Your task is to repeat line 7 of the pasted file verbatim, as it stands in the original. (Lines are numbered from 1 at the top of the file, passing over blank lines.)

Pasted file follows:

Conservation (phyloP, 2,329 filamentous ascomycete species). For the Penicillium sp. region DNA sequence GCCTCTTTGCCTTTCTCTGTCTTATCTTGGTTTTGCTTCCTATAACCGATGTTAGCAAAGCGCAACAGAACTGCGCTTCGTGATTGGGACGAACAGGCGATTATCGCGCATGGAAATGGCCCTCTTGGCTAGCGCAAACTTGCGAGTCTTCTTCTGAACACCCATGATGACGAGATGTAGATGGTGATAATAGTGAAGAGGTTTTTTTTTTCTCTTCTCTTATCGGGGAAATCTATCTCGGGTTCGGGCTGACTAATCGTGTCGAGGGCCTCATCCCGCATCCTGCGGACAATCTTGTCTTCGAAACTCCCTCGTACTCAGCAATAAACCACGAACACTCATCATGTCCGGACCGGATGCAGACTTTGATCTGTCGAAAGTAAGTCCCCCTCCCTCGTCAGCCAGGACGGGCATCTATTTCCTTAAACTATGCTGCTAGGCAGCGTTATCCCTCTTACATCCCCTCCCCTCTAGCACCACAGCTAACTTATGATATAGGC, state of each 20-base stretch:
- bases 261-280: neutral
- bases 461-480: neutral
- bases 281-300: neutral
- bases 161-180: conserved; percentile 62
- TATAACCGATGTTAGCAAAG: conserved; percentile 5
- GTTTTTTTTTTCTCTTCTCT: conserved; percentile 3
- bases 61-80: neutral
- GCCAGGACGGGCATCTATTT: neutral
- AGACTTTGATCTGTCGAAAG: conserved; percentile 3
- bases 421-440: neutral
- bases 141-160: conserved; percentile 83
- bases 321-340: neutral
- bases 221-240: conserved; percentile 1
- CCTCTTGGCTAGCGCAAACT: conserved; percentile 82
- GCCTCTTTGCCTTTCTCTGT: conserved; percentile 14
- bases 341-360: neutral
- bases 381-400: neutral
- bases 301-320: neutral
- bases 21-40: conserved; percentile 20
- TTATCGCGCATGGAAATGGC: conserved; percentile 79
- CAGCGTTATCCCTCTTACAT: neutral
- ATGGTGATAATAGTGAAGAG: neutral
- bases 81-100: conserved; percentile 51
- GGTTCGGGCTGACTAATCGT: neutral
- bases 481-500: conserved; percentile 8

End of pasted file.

- GTTTTTTTTTTCTCTTCTCT: conserved; percentile 3